By this time we had established a tradition of traveling to Europe more-or-less every other year with a PVS ski trip led by Bob & Margaret Wyckoff. In 1985 the trip was to two areas in France: Val d'Isere and Alpe d'Huez. Val d'Isere was famous as the home of Jean-Claude Killy. Alpe d'Huez is famous for a particularly grueling section of the Tour de France.

Brussels Hotel

The PVS group was sufficiently large that we stayed in two different hotels while in Val d'Isere. Jim and I were assigned to the Brussels, which fronted the slopes.

The food was delicious, but we were highly amused by the presence of a proctor, for lack of a better word, who oversaw the dining room and undertook such duties as counting the rolls that were delivered to each table at dinner.


The rest of the PVS group stayed in the Christiana, shown here to the left of the notch.

I'm sure it was also nice.

The village of Val d'Isere largely consists of hotels and other tourist facilities, but there is also a real village with churches and homes – and the occasional cow-shed!

It is one of the few areas in Europe that provide an approximation of ski-in-ski-out accommodations.

Val d'Isers

This wide-open area was in a little valley that separated the ski domain of Val d'Isere with that of the next village over - Tignes. My notes call it Secteur Bellevarde. To get a feeling for the huge size of the area follow the link to see the piste map.

Unfortunately on this particular trip, there was a bug going around that many skiers picked up. Unfortunately I was one although Jim escaped. One of my vivid memories of the trip was sitting in the laundromat (we travel light and always plan on washing clothes at least twice on such trips) with a miserable fever.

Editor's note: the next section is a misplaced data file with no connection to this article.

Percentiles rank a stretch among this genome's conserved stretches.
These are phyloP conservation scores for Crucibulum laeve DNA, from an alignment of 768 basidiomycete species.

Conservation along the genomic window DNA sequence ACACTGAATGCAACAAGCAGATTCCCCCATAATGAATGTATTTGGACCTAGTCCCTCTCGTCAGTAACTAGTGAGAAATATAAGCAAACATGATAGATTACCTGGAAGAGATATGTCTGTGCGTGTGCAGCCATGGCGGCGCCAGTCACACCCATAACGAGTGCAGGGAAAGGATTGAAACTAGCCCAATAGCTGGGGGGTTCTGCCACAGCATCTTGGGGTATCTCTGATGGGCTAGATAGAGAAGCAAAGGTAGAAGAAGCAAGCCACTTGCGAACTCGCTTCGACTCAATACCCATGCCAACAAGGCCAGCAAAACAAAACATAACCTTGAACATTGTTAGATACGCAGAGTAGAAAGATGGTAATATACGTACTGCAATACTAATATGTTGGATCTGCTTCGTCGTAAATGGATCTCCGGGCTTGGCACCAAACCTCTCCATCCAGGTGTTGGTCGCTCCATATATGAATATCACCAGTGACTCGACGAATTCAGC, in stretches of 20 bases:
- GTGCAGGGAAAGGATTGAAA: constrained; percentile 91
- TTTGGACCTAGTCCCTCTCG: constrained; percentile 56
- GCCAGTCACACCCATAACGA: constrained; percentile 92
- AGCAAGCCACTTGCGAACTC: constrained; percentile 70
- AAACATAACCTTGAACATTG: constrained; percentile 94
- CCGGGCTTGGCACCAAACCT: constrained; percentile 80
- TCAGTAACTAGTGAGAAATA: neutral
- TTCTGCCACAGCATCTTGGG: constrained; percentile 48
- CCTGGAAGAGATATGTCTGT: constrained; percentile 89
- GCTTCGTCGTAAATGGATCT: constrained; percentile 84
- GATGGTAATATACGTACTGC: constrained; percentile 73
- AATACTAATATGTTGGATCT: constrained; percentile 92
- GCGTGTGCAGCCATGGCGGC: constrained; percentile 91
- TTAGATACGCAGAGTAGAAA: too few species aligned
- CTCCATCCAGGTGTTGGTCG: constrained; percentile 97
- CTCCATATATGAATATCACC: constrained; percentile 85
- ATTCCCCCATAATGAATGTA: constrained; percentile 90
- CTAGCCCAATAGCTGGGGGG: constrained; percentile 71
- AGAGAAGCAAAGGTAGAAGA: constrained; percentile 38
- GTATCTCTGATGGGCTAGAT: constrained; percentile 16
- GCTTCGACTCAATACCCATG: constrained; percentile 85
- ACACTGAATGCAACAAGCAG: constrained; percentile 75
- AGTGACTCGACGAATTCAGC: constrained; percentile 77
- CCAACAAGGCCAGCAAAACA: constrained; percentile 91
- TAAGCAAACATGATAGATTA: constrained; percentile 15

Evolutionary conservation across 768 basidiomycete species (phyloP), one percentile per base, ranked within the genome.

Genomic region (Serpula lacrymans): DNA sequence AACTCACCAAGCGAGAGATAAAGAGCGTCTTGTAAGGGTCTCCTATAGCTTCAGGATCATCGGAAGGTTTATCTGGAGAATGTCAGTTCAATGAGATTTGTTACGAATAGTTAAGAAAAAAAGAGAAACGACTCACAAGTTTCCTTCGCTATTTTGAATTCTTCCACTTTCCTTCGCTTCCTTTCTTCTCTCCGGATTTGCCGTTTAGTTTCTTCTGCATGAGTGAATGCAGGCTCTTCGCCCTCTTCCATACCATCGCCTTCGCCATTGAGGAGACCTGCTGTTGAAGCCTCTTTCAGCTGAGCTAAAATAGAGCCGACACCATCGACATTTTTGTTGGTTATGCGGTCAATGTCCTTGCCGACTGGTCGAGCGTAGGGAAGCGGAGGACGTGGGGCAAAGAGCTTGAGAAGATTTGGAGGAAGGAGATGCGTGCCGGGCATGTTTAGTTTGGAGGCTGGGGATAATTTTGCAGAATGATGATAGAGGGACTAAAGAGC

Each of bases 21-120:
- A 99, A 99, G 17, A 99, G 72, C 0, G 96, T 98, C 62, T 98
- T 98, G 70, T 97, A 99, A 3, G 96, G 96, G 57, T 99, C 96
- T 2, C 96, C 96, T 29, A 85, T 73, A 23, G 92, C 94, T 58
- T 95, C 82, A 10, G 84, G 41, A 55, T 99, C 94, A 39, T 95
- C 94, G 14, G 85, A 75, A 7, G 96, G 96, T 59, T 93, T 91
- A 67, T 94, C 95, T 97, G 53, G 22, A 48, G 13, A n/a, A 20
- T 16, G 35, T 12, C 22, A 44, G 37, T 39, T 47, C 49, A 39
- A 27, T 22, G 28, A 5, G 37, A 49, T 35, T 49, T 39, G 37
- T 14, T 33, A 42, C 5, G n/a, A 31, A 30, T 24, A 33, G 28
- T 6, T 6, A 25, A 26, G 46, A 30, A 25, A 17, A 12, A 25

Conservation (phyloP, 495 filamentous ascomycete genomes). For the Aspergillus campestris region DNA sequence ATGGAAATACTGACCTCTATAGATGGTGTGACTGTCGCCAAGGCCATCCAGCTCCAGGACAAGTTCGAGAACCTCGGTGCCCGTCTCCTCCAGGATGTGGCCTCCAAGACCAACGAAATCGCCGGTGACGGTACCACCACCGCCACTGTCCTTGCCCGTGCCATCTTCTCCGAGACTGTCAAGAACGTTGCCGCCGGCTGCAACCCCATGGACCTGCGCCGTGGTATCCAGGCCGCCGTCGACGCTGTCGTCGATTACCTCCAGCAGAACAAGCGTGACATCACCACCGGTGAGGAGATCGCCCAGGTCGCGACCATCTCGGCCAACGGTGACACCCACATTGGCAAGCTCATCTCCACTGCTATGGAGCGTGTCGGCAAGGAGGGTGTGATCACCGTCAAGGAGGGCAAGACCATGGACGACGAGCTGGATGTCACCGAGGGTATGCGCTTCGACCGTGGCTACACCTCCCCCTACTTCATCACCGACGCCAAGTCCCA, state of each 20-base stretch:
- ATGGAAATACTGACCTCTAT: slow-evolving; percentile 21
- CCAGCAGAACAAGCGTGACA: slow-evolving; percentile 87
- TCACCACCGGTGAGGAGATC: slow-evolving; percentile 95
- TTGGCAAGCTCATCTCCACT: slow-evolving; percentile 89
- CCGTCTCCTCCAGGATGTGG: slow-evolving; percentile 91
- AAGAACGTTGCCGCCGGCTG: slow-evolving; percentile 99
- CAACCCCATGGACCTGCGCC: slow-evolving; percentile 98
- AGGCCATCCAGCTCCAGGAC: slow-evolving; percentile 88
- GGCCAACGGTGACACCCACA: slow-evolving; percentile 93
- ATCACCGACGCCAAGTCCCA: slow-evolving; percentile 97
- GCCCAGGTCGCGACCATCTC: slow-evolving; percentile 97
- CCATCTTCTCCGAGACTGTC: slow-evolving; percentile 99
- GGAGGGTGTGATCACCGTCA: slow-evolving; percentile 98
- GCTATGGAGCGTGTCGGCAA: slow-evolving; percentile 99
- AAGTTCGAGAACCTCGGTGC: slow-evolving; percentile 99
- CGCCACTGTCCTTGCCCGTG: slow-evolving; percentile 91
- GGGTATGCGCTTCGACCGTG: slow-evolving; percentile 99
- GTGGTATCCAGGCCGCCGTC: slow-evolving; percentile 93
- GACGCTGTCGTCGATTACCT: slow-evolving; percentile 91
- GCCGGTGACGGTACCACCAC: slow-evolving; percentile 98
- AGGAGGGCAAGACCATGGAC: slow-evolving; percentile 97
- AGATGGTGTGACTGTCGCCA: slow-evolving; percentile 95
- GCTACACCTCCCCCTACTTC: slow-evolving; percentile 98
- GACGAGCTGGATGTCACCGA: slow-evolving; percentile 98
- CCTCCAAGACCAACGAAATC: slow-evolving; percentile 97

Not that I stayed off the slopes any more than was absolutely necessary!


On this particular day we had skied over to Tignes for lunch.

The view of the mountains from the restaurant was spectacular.

La Grand Casse

This is the Palet area of Tignes with the peak of La Grand Casse in the background.

There is also glacier skiing nearby on La Grand Motte, but we didn't make it over in that area. The combined Val d'Isere/Tignes area is much too large to cover in a mere week.

Tignes itself comprises several different villages: Val Claret, Tignes-le-Lac, Tignes 2100, Tignes 1800 & Tignes Les Breviers. (The 2100 & 1800 refer to their altitudes in meters.)

L'Aiguille Percee

This formation is called the "needle's eye" for obvious reasons.

While skiing down from here we stopped to watch a group of young skiers take turns at a jump. One did a complete (and apparently unexpected) back flip as he came off the jump, landed on his skis and glided off – screaming in glee the entire time – to the applause and cheers of his companions.

It was fun to watch, but we were not inspired to emulate the feat.

Val Claret

According to my notes this is taken from L'Aiguille Percée looking toward Val Claret. The village would be hidden in the valley.

Toviere Lavachet

We are working our way back to Val d'Isere from Tignes. Bellevarde is in front of us and the way to Tignes is off to the right.


This view is looking down the Bellevarde area toward the village of La Daille, which is out of sight in the valley.

There are also many villages on the Val d'Isere side of the area: Le Fornet, Le Laisnante, Le Crêt and La Daille are all accessible on skis. We didn't visit any of them on this trip. We did ski to Le Fornet on a subsequent visit several years later.

After a delightful week in Val d'Isere (set aside the flu), we piled onto the bus for our next destination: Alpe d'Huez. Come with us.